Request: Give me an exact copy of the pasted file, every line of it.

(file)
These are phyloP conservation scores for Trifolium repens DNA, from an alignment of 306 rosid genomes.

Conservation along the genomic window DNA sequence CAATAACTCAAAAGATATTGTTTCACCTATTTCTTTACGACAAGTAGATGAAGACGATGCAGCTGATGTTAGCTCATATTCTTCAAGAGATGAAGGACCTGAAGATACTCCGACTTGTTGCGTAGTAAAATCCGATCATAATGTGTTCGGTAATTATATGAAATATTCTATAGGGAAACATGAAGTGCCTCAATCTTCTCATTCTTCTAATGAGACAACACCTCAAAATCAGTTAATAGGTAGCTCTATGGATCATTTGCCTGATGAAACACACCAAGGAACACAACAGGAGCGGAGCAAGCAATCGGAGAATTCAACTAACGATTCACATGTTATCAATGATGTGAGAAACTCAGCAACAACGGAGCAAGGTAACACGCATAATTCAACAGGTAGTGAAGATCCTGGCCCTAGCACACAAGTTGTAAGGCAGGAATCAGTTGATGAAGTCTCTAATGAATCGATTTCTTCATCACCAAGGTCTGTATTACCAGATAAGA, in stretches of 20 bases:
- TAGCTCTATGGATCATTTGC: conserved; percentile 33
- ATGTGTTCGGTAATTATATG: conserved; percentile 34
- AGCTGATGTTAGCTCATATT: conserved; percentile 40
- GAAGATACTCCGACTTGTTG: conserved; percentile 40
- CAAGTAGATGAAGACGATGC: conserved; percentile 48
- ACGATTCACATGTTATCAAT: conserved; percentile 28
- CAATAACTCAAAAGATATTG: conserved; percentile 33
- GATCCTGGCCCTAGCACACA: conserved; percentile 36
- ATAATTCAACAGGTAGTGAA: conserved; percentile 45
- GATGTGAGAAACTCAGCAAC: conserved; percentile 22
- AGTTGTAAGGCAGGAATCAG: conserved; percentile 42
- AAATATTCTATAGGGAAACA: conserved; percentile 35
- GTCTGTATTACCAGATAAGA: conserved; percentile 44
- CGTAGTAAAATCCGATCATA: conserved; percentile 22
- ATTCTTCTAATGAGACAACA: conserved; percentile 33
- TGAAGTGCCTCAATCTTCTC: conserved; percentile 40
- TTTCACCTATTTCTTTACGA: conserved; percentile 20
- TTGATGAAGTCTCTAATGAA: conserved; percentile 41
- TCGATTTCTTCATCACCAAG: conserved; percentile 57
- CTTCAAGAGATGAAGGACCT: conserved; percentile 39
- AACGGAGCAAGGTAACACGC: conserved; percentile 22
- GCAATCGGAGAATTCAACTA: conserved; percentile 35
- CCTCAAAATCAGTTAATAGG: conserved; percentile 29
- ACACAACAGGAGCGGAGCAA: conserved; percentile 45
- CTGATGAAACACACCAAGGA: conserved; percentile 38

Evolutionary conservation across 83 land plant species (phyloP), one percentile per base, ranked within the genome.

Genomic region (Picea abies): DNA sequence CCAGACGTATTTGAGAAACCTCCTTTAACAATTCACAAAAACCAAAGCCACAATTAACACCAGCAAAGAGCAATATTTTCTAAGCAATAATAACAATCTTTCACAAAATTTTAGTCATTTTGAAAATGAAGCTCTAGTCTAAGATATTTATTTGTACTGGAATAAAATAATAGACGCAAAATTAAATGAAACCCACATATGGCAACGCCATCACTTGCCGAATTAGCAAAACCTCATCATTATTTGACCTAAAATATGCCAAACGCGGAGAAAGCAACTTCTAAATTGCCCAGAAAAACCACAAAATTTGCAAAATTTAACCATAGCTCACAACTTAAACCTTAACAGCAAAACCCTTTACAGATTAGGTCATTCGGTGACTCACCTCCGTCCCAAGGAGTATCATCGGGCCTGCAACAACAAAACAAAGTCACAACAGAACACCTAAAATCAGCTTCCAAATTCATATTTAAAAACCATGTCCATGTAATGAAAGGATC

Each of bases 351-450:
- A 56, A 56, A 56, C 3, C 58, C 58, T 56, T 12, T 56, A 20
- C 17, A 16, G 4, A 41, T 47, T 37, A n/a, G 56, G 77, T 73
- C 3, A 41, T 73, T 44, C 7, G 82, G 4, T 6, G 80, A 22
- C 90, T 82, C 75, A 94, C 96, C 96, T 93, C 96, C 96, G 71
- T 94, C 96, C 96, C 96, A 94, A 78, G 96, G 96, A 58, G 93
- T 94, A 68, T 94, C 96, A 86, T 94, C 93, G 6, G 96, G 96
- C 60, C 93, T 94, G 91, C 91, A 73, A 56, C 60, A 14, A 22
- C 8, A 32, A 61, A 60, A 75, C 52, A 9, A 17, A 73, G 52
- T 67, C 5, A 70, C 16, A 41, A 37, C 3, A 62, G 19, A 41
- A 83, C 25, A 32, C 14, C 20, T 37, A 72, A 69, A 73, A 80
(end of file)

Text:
These are phyloP conservation scores for Trifolium repens DNA, from an alignment of 306 rosid genomes.

Conservation along the genomic window DNA sequence CAATAACTCAAAAGATATTGTTTCACCTATTTCTTTACGACAAGTAGATGAAGACGATGCAGCTGATGTTAGCTCATATTCTTCAAGAGATGAAGGACCTGAAGATACTCCGACTTGTTGCGTAGTAAAATCCGATCATAATGTGTTCGGTAATTATATGAAATATTCTATAGGGAAACATGAAGTGCCTCAATCTTCTCATTCTTCTAATGAGACAACACCTCAAAATCAGTTAATAGGTAGCTCTATGGATCATTTGCCTGATGAAACACACCAAGGAACACAACAGGAGCGGAGCAAGCAATCGGAGAATTCAACTAACGATTCACATGTTATCAATGATGTGAGAAACTCAGCAACAACGGAGCAAGGTAACACGCATAATTCAACAGGTAGTGAAGATCCTGGCCCTAGCACACAAGTTGTAAGGCAGGAATCAGTTGATGAAGTCTCTAATGAATCGATTTCTTCATCACCAAGGTCTGTATTACCAGATAAGA, in stretches of 20 bases:
- TAGCTCTATGGATCATTTGC: conserved; percentile 33
- ATGTGTTCGGTAATTATATG: conserved; percentile 34
- AGCTGATGTTAGCTCATATT: conserved; percentile 40
- GAAGATACTCCGACTTGTTG: conserved; percentile 40
- CAAGTAGATGAAGACGATGC: conserved; percentile 48
- ACGATTCACATGTTATCAAT: conserved; percentile 28
- CAATAACTCAAAAGATATTG: conserved; percentile 33
- GATCCTGGCCCTAGCACACA: conserved; percentile 36
- ATAATTCAACAGGTAGTGAA: conserved; percentile 45
- GATGTGAGAAACTCAGCAAC: conserved; percentile 22
- AGTTGTAAGGCAGGAATCAG: conserved; percentile 42
- AAATATTCTATAGGGAAACA: conserved; percentile 35
- GTCTGTATTACCAGATAAGA: conserved; percentile 44
- CGTAGTAAAATCCGATCATA: conserved; percentile 22
- ATTCTTCTAATGAGACAACA: conserved; percentile 33
- TGAAGTGCCTCAATCTTCTC: conserved; percentile 40
- TTTCACCTATTTCTTTACGA: conserved; percentile 20
- TTGATGAAGTCTCTAATGAA: conserved; percentile 41
- TCGATTTCTTCATCACCAAG: conserved; percentile 57
- CTTCAAGAGATGAAGGACCT: conserved; percentile 39
- AACGGAGCAAGGTAACACGC: conserved; percentile 22
- GCAATCGGAGAATTCAACTA: conserved; percentile 35
- CCTCAAAATCAGTTAATAGG: conserved; percentile 29
- ACACAACAGGAGCGGAGCAA: conserved; percentile 45
- CTGATGAAACACACCAAGGA: conserved; percentile 38

Evolutionary conservation across 83 land plant species (phyloP), one percentile per base, ranked within the genome.

Genomic region (Picea abies): DNA sequence CCAGACGTATTTGAGAAACCTCCTTTAACAATTCACAAAAACCAAAGCCACAATTAACACCAGCAAAGAGCAATATTTTCTAAGCAATAATAACAATCTTTCACAAAATTTTAGTCATTTTGAAAATGAAGCTCTAGTCTAAGATATTTATTTGTACTGGAATAAAATAATAGACGCAAAATTAAATGAAACCCACATATGGCAACGCCATCACTTGCCGAATTAGCAAAACCTCATCATTATTTGACCTAAAATATGCCAAACGCGGAGAAAGCAACTTCTAAATTGCCCAGAAAAACCACAAAATTTGCAAAATTTAACCATAGCTCACAACTTAAACCTTAACAGCAAAACCCTTTACAGATTAGGTCATTCGGTGACTCACCTCCGTCCCAAGGAGTATCATCGGGCCTGCAACAACAAAACAAAGTCACAACAGAACACCTAAAATCAGCTTCCAAATTCATATTTAAAAACCATGTCCATGTAATGAAAGGATC

Each of bases 351-450:
- A 56, A 56, A 56, C 3, C 58, C 58, T 56, T 12, T 56, A 20
- C 17, A 16, G 4, A 41, T 47, T 37, A n/a, G 56, G 77, T 73
- C 3, A 41, T 73, T 44, C 7, G 82, G 4, T 6, G 80, A 22
- C 90, T 82, C 75, A 94, C 96, C 96, T 93, C 96, C 96, G 71
- T 94, C 96, C 96, C 96, A 94, A 78, G 96, G 96, A 58, G 93
- T 94, A 68, T 94, C 96, A 86, T 94, C 93, G 6, G 96, G 96
- C 60, C 93, T 94, G 91, C 91, A 73, A 56, C 60, A 14, A 22
- C 8, A 32, A 61, A 60, A 75, C 52, A 9, A 17, A 73, G 52
- T 67, C 5, A 70, C 16, A 41, A 37, C 3, A 62, G 19, A 41
- A 83, C 25, A 32, C 14, C 20, T 37, A 72, A 69, A 73, A 80